By Bresha Pierce
Former U.S. Rep. Frank Wolf joined President and Chancellor Ken Starr in a conversation about the Islamic State and religious freedom Wednesday night, as part of the “On Topic with President Ken Starr” series.
Starr and Wolf began the conversation on the topic of the Islamic State and how it is affecting the Middle East and other countries. Wolf talked about his trip to Turkey and some of the things he experienced.
“Many of these people would go village to village, forced out of their homes and either killed, threatened to convert or taxed,” Wolf said. “Young girls are being kidnapped and it’s our government that has not been motivated to help.”
Starr then asked Wolf what America could do to help the situation.
“Continue to pray, encourage war crime investigation by the UN, give aid and in doing so set up a protector for the people,” Wolf said “We need to fight and if we fail to provide leadership then we lose the war.”
Wolf continued to talk about how America is already being impacted by the Islamic State because of its sophisticated technology.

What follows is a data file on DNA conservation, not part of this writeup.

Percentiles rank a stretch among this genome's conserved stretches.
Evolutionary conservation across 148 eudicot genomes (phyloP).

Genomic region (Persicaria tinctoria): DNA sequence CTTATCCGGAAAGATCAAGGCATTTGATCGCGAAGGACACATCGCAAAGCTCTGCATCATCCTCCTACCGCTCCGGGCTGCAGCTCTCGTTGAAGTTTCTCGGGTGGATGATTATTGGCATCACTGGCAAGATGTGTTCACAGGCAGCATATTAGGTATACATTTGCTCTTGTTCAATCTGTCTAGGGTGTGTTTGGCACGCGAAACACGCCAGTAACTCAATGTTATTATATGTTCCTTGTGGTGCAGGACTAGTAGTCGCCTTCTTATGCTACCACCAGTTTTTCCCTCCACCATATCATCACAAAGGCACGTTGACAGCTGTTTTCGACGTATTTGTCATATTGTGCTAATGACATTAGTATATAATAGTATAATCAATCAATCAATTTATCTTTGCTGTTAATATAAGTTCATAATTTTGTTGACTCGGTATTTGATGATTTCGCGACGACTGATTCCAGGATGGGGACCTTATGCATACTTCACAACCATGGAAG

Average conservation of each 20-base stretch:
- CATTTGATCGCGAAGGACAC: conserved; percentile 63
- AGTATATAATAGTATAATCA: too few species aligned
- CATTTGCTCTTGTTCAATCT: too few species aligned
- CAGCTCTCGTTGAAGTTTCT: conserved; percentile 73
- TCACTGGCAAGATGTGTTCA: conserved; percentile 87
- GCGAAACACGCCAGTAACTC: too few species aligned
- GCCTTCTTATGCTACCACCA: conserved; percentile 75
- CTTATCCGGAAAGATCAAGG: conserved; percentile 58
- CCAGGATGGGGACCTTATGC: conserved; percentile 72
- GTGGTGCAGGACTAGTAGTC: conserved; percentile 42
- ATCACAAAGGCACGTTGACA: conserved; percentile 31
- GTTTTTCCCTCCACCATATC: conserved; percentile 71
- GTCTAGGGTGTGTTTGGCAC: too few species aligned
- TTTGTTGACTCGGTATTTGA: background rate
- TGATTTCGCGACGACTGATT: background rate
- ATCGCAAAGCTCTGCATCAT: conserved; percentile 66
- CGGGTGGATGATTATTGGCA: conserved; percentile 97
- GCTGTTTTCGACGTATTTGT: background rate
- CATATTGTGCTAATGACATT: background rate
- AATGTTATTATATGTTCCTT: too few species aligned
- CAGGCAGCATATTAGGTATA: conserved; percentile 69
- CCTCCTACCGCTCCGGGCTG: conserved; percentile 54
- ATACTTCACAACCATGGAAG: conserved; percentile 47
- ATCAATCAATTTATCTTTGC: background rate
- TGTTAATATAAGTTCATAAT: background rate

“We need to inform ourselves to be in prayer and inform the government because they will listen,” Starr said.
International religious liberty was another topic discussed between Starr and Wolf, including the and what International Religious Freedom Act passed to promote religious freedom as a foreign policy of the United States, of which Wolf authored.
Wolf shared his relationship with Tony Hall who served in the U.S. House of Representatives.
“Tony and I joined a group prayer breakfast for republicans and democrats. We began to love each other,” Wolf said. “If you pray with someone the relationship becomes amazing.”
The act also created a new position for ambassadorship internationally.
“President Reagan’s words about the Declaration of Independence and Constitution were covenant with the entire world,” Wolf Said. “We have an obligation as a country. America should push for religious freedom and lead.”
Wolf was left with one last question: What we can do day to day to keep religious freedom?
“Like Jesus says, Love one another. We will all have our differences but it’s all about Jesus’s message to be bold and love,” Wolf said.
Wolf represented Virginia’s 10th district in Congress for 17 terms and was named the Jerry and Susie Wilson Chair in Religious Freedom at Baylor University on Jan. 19 after announcing his retirement on Jan. 3. Wolf also founded and served as co-chairman of the Tom Lantos Human Rights Commission.
As the Wilson chair, Wolf will lead Baylor’s efforts on Capitol Hill and around the world to address issues regarding to freedom of conscience and worship.